Are Banks Special?

Read the modules and some of the other articles, watch the videos, and do some of the web-based exercises for Assignment #4.
The first night of Dr. Furfero’s Banking Law class, the professor walked in and asked the students: Are banks special? It turns out that banks are the most heavily regulated firms, not only in the US, but around the world. Why? Explain. The US has a history of on-again, off-again regulation. The last major piece of banking legislation was the Dodd-Frank Wall Street Reform and Consumer Protection Act of 2010, which attempted to reregulate what the Gramm-Leach-Bliley Financial Services Modernization Act of 1999 deregulated from the Glass-Steagall Banking Act of 1933. Now, on May 24, 2018, President Donald Trump signed the biggest rollback of bank regulations since the global financial crisis. The measure designed to ease rules on all but the largest banks. Proponents say the legislation will lift burdens unnecessarily put on small and medium-sized lenders by the Dodd-Frank financial reform act and boost economic growth. Opponents argue that the changes could open taxpayers to more liability if the financial system collapses or increase the chances of discrimination in mortgage lending. Where do you stand on regulation of banking? Explain.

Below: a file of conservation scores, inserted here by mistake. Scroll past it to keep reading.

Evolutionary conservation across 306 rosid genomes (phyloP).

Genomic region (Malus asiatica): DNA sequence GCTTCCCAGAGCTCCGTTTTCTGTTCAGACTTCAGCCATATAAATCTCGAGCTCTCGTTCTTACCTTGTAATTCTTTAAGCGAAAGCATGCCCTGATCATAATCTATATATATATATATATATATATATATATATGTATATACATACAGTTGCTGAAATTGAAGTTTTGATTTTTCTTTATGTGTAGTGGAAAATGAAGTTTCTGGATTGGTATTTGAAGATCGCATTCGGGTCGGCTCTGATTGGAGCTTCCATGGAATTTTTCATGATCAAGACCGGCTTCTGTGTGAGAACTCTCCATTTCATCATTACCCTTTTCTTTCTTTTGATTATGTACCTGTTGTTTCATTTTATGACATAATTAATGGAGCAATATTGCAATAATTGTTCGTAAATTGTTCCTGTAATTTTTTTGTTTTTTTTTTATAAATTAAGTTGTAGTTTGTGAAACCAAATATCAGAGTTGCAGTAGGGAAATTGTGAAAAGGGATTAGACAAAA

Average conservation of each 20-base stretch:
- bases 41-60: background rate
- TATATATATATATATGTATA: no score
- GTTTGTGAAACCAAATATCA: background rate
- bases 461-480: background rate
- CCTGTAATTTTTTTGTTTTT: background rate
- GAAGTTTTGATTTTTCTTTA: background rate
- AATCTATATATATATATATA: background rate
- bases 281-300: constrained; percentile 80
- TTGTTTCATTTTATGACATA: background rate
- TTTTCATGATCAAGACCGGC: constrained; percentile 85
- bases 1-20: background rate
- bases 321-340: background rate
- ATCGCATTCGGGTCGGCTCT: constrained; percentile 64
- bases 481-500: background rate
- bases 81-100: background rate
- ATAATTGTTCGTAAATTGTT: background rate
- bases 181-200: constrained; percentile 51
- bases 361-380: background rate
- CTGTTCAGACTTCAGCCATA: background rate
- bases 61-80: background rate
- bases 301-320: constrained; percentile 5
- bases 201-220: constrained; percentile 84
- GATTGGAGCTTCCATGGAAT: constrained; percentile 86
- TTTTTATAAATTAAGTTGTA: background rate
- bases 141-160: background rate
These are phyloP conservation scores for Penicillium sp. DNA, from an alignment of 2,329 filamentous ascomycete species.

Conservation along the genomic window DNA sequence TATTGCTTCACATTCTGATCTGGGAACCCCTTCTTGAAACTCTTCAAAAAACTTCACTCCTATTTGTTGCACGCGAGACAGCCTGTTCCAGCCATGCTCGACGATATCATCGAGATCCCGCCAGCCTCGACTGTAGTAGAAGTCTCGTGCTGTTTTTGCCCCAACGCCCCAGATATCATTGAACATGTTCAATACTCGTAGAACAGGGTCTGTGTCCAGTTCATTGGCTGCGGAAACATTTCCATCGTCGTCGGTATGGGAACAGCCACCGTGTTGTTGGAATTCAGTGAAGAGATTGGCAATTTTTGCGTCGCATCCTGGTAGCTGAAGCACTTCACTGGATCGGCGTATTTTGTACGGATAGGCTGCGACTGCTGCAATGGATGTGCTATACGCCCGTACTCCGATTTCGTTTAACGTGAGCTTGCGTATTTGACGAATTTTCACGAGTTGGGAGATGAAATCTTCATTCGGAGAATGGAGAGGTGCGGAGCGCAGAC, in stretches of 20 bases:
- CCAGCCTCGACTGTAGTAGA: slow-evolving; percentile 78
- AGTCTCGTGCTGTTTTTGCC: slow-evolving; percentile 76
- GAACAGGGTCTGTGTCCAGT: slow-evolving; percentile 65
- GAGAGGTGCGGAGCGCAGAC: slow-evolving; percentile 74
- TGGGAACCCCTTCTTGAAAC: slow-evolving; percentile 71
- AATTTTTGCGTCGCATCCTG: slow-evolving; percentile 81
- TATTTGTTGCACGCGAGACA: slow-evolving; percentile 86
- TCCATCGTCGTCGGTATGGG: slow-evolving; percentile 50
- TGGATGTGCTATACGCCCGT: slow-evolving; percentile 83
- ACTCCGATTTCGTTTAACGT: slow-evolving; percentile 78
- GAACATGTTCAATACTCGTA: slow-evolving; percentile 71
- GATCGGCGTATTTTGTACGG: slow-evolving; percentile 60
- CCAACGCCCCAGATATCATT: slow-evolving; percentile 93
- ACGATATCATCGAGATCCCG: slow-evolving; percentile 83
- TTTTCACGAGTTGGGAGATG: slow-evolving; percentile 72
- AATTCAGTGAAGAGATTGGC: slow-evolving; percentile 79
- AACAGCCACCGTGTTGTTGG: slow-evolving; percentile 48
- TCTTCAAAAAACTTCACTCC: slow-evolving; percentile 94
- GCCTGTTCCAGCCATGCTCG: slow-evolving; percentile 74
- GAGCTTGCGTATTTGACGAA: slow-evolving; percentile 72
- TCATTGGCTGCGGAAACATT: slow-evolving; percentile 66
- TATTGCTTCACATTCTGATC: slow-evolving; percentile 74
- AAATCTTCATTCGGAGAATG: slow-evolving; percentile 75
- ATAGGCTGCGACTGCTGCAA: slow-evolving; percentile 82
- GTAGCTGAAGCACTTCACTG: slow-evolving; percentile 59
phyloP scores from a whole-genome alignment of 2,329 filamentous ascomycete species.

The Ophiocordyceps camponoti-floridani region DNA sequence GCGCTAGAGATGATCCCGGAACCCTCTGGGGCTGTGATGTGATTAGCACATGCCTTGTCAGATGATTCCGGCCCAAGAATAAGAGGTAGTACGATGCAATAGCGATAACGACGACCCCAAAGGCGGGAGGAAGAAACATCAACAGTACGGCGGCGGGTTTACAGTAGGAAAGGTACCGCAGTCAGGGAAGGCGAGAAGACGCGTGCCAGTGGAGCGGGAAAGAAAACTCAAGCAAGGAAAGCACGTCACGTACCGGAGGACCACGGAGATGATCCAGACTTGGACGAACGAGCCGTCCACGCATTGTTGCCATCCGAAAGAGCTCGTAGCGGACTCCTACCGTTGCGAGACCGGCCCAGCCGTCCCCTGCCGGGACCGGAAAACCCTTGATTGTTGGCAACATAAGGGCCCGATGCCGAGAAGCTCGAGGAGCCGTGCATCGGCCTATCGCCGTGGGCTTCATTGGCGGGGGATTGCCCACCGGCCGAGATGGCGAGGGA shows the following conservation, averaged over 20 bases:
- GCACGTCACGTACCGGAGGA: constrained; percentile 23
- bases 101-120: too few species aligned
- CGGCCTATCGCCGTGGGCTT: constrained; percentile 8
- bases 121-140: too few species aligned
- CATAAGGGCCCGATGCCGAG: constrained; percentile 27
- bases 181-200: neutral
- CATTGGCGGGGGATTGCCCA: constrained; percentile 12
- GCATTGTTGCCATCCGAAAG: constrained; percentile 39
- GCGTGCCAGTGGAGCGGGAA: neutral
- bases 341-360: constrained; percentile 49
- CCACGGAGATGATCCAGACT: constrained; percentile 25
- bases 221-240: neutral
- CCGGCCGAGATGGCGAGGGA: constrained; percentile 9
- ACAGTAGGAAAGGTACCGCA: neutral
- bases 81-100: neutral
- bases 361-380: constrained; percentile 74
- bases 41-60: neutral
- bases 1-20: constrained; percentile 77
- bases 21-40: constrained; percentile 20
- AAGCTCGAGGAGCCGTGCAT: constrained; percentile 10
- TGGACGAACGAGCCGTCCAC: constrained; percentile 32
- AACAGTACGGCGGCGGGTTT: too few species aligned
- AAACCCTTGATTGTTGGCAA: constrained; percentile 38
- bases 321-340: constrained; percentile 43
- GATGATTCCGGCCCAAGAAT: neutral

Sample Solution